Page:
A lot of tough decisions and compromises have been made for http2. With http2 getting deployed there is an established way to upgrade into other protocol versions that work which lays the foundation for doing more protocol revisions ahead. It also brings a notion and an infrastructure that can handle multiple different versions in parallel. Maybe we don't need to phase out the old entirely when we introduce new?
http2 still has a lot of HTTP 1 “legacy” brought with it into the future because of the desire to keep it possible to proxy traffic back and forth between HTTP 1 and http2. Some of that legacy hampers further development and inventions. Perhaps http3 can drop some of them?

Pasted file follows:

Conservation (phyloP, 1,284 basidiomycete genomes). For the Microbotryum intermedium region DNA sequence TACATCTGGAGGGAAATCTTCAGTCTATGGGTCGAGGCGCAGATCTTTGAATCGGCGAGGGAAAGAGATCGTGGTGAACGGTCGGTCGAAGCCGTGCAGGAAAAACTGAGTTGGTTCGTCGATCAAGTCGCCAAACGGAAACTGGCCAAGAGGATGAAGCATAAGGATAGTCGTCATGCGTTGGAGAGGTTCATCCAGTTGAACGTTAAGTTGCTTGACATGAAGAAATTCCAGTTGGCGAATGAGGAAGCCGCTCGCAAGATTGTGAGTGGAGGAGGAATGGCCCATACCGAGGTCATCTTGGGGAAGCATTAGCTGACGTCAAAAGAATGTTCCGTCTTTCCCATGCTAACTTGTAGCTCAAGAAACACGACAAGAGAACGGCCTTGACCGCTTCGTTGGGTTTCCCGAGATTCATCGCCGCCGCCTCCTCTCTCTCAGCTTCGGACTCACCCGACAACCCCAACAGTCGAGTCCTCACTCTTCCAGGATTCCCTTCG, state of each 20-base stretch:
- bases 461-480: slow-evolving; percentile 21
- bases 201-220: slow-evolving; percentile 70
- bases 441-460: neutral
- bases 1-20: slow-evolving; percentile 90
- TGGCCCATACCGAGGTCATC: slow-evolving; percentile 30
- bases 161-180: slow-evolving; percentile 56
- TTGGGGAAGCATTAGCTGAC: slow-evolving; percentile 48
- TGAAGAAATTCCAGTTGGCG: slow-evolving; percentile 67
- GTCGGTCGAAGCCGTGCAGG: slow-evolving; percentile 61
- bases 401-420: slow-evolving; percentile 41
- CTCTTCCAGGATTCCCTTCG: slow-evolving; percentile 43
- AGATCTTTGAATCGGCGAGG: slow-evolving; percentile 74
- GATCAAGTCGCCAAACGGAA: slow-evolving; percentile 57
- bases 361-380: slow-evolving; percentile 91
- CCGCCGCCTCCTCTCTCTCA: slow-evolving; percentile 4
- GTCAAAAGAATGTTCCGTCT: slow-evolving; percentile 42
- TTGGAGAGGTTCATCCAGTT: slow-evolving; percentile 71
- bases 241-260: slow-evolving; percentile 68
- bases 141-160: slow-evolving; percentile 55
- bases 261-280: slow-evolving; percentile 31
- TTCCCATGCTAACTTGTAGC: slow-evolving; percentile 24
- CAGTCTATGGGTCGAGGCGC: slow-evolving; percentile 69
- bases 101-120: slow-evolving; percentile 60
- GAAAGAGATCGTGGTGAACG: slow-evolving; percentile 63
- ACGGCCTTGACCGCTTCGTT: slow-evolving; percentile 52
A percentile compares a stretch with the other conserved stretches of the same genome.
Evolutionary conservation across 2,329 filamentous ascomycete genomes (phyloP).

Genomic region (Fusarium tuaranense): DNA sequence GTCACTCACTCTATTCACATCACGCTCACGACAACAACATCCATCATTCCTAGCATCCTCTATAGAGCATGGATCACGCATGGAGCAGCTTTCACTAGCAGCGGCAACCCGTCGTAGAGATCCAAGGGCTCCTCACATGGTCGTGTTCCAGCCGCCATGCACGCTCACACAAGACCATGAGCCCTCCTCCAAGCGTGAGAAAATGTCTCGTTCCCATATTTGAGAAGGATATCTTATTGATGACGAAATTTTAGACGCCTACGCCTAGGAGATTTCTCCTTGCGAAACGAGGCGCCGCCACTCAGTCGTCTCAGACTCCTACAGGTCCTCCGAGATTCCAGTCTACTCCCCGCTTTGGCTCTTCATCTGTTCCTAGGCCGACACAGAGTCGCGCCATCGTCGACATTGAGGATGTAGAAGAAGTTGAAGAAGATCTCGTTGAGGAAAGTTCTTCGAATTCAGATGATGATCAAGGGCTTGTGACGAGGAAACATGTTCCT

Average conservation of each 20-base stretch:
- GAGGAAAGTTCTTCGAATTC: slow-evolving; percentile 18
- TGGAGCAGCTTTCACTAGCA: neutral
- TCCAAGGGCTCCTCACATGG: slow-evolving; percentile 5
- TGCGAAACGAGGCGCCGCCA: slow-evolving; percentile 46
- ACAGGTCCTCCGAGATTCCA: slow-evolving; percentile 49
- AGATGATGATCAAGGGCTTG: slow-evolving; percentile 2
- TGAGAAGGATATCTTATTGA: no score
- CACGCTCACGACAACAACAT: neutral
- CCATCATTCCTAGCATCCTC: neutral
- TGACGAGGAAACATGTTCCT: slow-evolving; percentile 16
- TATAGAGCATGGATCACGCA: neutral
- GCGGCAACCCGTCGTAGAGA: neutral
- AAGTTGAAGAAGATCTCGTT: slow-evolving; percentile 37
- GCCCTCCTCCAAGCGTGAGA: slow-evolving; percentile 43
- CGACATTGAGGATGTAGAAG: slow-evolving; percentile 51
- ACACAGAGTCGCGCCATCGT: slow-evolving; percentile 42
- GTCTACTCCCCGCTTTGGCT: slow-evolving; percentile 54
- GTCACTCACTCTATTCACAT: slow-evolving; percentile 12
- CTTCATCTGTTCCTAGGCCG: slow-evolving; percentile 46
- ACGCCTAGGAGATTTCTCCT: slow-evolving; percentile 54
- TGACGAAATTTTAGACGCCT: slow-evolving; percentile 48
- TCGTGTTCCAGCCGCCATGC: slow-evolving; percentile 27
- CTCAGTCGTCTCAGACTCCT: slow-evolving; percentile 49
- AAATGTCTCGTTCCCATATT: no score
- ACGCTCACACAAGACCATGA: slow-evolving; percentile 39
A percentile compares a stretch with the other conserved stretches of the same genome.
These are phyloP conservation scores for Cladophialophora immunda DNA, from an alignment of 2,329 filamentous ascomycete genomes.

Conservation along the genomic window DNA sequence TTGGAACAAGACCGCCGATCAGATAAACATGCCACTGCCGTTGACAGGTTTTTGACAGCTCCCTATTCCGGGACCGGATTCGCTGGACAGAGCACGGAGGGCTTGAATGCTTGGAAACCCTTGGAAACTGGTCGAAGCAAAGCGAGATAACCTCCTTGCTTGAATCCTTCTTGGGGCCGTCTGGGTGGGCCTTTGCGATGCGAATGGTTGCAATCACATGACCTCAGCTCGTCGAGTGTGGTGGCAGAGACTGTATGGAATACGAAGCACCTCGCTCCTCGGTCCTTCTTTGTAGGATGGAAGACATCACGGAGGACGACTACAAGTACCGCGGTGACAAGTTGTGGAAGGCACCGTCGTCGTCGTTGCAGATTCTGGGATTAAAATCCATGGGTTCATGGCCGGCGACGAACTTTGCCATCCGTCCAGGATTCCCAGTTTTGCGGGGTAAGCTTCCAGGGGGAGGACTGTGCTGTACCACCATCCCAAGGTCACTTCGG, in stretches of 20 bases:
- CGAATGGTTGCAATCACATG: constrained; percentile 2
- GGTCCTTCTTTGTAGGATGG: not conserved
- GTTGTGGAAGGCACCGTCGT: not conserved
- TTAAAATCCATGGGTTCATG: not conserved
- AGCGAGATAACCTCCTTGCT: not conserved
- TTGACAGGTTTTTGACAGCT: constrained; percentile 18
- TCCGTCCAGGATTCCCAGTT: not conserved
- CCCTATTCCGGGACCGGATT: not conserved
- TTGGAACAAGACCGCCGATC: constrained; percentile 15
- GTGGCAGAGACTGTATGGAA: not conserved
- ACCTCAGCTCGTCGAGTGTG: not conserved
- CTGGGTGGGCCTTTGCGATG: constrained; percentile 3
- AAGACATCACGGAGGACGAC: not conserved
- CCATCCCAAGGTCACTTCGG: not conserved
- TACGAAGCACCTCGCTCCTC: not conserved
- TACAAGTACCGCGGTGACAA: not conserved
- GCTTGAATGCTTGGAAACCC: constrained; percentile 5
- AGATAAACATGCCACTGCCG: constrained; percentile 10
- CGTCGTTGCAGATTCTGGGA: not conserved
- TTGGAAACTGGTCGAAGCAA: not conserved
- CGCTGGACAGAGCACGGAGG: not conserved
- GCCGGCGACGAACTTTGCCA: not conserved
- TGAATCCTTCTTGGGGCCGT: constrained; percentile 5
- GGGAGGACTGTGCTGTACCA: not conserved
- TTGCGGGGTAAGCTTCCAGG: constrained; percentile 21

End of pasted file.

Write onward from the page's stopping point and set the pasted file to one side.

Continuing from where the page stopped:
What do you think is still lacking in http?
(This chapter was written in 2015, when QUIC was still in its early days. I have decided to leave it like this to give the reader a glimpse of how we viewed the future back then. See the next chapter for the 2022 take.)
Google's QUIC (Quick UDP Internet Connections) protocol is an interesting experiment, performed much in the same style and spirit as they did with SPDY. QUIC is a TCP + TLS + HTTP/2 replacement implemented using UDP.
QUIC allows the creation of connections with much less latency, it solves packet loss to only block individual streams instead of all of them like it does for HTTP/2 and it makes creating connections over different network interfaces easy - thus also covering areas MPTCP is meant to solve.
QUIC is no longer an acronym. It is the name of a transport protocol that operates over UDP and is documented in four specifications: RFC 8999 to RFC 9002. Note that what is described in 12.1 above is the original Google QUIC protocol, and what is now made a standard is a different QUIC protocol even though the name has been kept.
HTTP/3 is the new HTTP version in progress. It is designed to work over the QUIC protocol.